Residents of Nashville spent most of the spring months stuck in their homes to help prevent the spread of COVID-19. As the weather continues to warm up, fewer people want to be stuck indoors any longer.
Bicycle sales across the U.S. have recently skyrocketed, according to Bloomberg. The reasons for this may include:
Children out of school until Septembers and all school-related activities canceled
People looking to get out and move while gyms are closed
Cautious people want to avoid crowded bus stations and metro trains to continue practicing social distancing guidelines
How risky is cycling?
Cycling is fairly safe when everyone complies with the traffic laws. Unfortunately, that doesn’t always happen. Drivers get distracted by cellphones or other activities that take their attention away from the road.
In addition, more drivers are exceeding the speed limit as a result of fewer cars being on the road.
Intersections and roads without bicycle lanes also pose a danger to bicyclists.
Like pedestrians, bicyclists are vulnerable road users. They are not protected by metal frames, like drivers are. Nor do they have the luxury of seatbelts and airbags. Cautious bicyclists usually have nothing more than helmets and defensive riding to protect themselves from negligent drivers.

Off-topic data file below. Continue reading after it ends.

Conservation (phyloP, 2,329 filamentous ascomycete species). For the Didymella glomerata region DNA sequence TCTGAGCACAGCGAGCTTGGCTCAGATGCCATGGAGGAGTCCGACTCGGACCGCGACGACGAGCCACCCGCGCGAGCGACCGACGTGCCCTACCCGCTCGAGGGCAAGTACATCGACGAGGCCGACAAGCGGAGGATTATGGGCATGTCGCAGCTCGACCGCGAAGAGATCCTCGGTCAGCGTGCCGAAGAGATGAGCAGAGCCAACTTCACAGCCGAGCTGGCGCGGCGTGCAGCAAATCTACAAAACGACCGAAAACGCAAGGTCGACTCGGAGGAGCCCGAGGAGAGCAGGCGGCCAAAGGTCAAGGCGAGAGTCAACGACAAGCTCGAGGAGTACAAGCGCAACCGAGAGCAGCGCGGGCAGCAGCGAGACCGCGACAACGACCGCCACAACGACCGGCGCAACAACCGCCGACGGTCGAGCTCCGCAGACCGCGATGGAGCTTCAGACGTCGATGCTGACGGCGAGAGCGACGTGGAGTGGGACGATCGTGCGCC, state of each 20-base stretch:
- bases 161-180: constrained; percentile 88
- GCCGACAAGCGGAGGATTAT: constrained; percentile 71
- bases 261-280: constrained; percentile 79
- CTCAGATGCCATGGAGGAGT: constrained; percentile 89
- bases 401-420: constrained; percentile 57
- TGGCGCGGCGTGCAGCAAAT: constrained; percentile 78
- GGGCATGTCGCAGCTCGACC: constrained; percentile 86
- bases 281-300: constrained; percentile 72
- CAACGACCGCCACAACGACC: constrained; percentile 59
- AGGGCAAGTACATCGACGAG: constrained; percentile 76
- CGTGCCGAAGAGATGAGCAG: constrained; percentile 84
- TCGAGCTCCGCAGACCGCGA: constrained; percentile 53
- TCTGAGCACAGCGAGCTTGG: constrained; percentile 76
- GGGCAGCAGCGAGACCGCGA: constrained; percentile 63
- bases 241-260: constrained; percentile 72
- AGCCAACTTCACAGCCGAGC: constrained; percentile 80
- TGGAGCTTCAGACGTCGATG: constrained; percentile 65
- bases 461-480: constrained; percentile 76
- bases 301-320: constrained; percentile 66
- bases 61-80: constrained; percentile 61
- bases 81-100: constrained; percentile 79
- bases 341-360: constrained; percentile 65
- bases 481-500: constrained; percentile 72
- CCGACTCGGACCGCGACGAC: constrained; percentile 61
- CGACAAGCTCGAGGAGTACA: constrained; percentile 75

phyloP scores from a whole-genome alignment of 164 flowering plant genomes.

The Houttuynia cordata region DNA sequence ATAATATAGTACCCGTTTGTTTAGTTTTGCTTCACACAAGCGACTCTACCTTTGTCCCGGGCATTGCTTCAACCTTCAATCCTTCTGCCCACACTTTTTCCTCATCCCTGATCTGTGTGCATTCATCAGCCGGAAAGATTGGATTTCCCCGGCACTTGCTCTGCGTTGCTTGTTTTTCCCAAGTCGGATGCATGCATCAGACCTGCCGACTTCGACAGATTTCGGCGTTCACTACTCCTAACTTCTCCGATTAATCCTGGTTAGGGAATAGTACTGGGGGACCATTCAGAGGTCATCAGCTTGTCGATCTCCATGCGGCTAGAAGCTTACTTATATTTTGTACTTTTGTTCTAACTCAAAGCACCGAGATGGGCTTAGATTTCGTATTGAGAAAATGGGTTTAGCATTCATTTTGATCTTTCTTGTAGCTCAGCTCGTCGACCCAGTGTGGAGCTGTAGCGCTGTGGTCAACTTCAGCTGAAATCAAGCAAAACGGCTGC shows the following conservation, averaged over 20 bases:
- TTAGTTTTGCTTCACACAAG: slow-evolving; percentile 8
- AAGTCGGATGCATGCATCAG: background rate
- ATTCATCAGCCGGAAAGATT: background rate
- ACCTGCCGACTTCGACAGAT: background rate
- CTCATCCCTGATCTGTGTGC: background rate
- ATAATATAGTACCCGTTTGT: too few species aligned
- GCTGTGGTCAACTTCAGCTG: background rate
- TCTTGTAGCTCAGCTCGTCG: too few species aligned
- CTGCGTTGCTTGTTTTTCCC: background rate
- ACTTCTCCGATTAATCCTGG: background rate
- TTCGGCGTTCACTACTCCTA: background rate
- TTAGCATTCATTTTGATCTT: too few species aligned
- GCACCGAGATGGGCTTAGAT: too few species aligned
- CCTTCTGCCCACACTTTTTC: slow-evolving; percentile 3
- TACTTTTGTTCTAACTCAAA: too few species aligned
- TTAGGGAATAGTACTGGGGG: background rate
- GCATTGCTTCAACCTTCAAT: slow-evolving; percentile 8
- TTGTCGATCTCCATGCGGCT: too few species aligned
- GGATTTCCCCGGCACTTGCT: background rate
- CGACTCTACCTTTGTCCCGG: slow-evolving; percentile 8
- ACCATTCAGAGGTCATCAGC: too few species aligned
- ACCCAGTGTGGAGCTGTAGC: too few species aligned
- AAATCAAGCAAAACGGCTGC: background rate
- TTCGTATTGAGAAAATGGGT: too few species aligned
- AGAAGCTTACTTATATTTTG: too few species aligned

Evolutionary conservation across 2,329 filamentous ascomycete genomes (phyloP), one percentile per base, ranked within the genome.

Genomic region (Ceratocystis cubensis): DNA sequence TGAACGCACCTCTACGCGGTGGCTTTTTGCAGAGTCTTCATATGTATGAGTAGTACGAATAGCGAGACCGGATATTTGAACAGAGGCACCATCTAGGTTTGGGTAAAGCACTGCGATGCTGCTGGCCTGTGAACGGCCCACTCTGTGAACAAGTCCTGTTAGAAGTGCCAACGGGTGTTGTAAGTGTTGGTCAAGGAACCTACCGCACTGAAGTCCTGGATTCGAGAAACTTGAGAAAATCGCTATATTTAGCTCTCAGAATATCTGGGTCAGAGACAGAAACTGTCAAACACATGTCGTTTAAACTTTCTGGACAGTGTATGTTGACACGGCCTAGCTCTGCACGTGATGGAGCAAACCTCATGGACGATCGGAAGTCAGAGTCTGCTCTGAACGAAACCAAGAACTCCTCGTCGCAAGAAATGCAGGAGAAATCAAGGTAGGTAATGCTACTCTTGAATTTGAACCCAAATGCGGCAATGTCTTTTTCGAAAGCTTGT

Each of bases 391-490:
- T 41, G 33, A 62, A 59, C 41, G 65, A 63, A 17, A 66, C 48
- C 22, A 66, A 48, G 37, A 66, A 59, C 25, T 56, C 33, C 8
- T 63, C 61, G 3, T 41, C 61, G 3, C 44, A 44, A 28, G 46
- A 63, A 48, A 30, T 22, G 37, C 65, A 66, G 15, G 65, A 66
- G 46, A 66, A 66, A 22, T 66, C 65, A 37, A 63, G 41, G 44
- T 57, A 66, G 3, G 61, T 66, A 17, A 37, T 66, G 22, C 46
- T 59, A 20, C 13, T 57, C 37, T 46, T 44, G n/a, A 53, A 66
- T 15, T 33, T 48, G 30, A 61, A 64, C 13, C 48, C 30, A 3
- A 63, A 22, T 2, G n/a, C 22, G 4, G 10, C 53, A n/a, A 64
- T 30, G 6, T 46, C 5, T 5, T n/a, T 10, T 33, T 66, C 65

How can bicyclists avoid injuries this summer?
Despite the dangers bicyclists face each day in Nashville, there are ways to mitigate the risk of a crash or a serious injury in the event of a crash. AAA offers these tips:
Be aware of your surroundings: Look left, look right, look center, and double check, especially at intersections.
Wear a properly-fitted helmet: A bicycle helmet can reduce your risk of sustaining a serious injury by about 85 percent.
Ride with the flow of vehicular traffic: Never ride against the direction of traffic. Always ride on the right side of the road and in a single file with other bicyclists.
Avoid heavy traffic: Try to avoid areas where there is a lot of vehicle congestion, unless a bicycle lane is available.
Use hand signals: Hand signals work the same way as turn signals in a car. They tell other road users which direction you plan on traveling. The NHTSA offers full information on how to use hand signals while riding.
Be seen: Drivers don’t always see bicyclists. Wearing bright clothing, however, can increase your chances of being seen.
Watch out for roadway hazards: Potholes, sand, debris, large cracks, puddles, and uneven surfaces can be dangerous for bicyclists. Be sure to keep an eye out for these hazards and avoid them.
What are my legal options if I’m injured in a bicycle crash?
If you were injured in a bicycle crash because of the negligent actions of a motorist, you have the legal right to obtain compensation for accrued medical bills, wage loss, pain, suffering, and other damages.
An experienced Nashville bicycle accident attorney at Thompson Law can help you take legal action and get the compensation you need. To find out how, contact us online and schedule your free legal consultation.